Untamed Land

Untamed Land
Untamed Land

Sunday, February 19, 2012

The Best Day of the Year, part 1

I'll be taking a break from the South Africa trip for the next several posts to catch up on more current events.
Anchorage Audubon Society conducts an annual field trip to Seward every February. The weather  for yesterday, Saturday the 18th was predicted to be stormy and windy. Aaron, our field trip chairman decided to wait until the last minute before deciding whether to cancel the trip or not.
Friday night, it looked like the predicted storm was not going to amount to much, so the trip was a go. Some cautious birders backed out, but I'm not one of them, so we headed out. It's a long 125 miles each way between Anchorage and Seward, but the highway was not too icy.
Up until yesterday, my complete list of birds seen in 2012 was,
Common Raven
Black-billed Magpie
Black-capped Chickadee
Red-breasted Nuthatch
Hairy Woodpecker
Bohemian Waxwing
Pine Grosbeak
Bald Eagle
and Saw-whet Owl
I really wanted to go to Seward because I knew I was bound to get many good birds to add to my year list.
We made it to Seward without incident. As you can see in the photo, the sea on Resurrection Bay was dead calm. No wind, just a smattering of snow falling. The temperature was several degrees above freezing. Ideal conditions.
The Anchorage birders were joined by several local Seward birders who had scouted out the locations of all the best birds beforehand. This is only about half the group in the above photo. It's the most that I've ever seen on a Seward, winter field trip.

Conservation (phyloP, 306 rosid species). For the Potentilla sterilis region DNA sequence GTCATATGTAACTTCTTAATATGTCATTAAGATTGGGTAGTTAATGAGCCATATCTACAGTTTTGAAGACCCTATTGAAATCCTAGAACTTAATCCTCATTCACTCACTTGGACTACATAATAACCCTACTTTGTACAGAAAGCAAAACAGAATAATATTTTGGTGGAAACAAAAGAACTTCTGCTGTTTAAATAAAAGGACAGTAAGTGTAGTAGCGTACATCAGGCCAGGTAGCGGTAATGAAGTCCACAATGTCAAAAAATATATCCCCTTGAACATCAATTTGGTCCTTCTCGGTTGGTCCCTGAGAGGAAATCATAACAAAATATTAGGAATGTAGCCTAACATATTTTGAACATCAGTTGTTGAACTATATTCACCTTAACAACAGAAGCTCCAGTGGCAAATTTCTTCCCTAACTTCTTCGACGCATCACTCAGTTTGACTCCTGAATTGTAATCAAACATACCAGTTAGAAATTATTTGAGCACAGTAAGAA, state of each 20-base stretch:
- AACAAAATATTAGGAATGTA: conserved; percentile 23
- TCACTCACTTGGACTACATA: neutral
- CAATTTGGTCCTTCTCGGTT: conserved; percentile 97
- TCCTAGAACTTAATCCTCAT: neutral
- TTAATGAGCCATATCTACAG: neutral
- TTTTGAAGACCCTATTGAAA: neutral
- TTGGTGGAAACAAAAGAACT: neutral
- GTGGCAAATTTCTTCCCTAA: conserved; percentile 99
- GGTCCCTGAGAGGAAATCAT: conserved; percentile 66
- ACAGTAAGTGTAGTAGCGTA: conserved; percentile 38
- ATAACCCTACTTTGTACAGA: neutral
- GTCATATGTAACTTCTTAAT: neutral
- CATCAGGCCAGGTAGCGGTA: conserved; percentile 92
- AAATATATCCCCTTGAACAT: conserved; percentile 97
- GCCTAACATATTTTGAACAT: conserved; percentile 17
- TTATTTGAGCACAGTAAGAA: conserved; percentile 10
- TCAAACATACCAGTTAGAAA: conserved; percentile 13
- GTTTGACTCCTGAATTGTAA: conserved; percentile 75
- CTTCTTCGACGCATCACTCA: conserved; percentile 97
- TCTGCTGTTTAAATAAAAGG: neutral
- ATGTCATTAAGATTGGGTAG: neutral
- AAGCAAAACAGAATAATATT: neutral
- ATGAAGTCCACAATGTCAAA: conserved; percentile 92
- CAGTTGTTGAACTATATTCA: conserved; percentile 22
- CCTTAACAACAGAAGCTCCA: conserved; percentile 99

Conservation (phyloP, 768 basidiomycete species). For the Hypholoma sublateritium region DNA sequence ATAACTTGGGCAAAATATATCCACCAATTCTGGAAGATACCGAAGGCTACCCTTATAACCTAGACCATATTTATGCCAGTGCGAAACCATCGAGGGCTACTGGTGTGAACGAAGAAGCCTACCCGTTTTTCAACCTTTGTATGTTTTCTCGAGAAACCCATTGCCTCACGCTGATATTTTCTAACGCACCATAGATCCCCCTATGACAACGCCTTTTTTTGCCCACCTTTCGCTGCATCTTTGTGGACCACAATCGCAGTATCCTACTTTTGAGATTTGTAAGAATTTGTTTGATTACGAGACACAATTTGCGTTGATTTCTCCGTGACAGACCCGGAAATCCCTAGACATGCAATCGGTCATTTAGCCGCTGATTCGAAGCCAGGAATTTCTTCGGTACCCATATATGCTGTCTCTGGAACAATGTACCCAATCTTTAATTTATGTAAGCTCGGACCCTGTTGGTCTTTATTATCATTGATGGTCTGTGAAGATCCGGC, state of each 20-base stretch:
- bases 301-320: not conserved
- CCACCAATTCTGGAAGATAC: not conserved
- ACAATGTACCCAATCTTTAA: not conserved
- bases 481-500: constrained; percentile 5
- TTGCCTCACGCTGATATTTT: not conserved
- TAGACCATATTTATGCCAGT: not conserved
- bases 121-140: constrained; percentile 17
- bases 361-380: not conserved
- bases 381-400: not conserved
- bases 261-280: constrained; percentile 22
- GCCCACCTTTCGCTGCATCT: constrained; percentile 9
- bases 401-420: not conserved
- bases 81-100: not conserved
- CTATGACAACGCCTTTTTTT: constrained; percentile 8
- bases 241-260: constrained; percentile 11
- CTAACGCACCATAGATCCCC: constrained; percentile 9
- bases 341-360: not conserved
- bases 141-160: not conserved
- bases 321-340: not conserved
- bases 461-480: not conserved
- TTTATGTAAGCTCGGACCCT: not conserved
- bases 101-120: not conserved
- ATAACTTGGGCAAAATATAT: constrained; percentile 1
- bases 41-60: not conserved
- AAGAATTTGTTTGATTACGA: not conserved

We crossed to the opposite side of the bay to observe seabirds from a stone jetty. While everyone else was scoping out the many distant seabirds, I noticed a sea creature coming up from behind us. The Loch Ness Monster perhaps? Yeah right.
Can you tell what it is? It was about 5 or 6 feet in length.
Is it a Beaver in salt water? Maybe a giant Muskrat? I called to the other birders as it steadily came closer to us.
It came right up to us and dove under water. Have you identified it yet?
It soon resurfaced. Now you know what it is, right? It's a delightful, SEA OTTER. All the Sea Otters that I have photographed in the past were out on choppy seas. It was hard to get decent photos from a rocking boat. This guy let me get dozens of good photos of it. I have never noticed the odd way that they splay their back legs to the side before.
This young Sea Otter swam back and forth at our feet. It was either very curious, or more likely, hoping for a handout. It did'nt get one.
Older Sea Otters develop white or blonde fur on their heads as they age. It is so strange to see these guys swim and float on their backs most of the time. I have seen them climb up on rocks also, but they spend almost all of their time in the water. They eat mostly shellfish, crustaceans, and mollusks of various kinds.
Now I have lots of good reference photos for future paintings. Sea Otters are very popular creatures around these parts.
This photo of a Common Murre resting on the ice in the boat harbor is just a taste of what is to come in the next post. I never dreamed that I would be able to get such close photos of many good things on that day.


tess stieben said...

Otters are so beautiful.

Maggie said...

Amazing that you were able to get such good close-ups and interesting poses. They're adorable. Can't wait to see the paintings that evolve.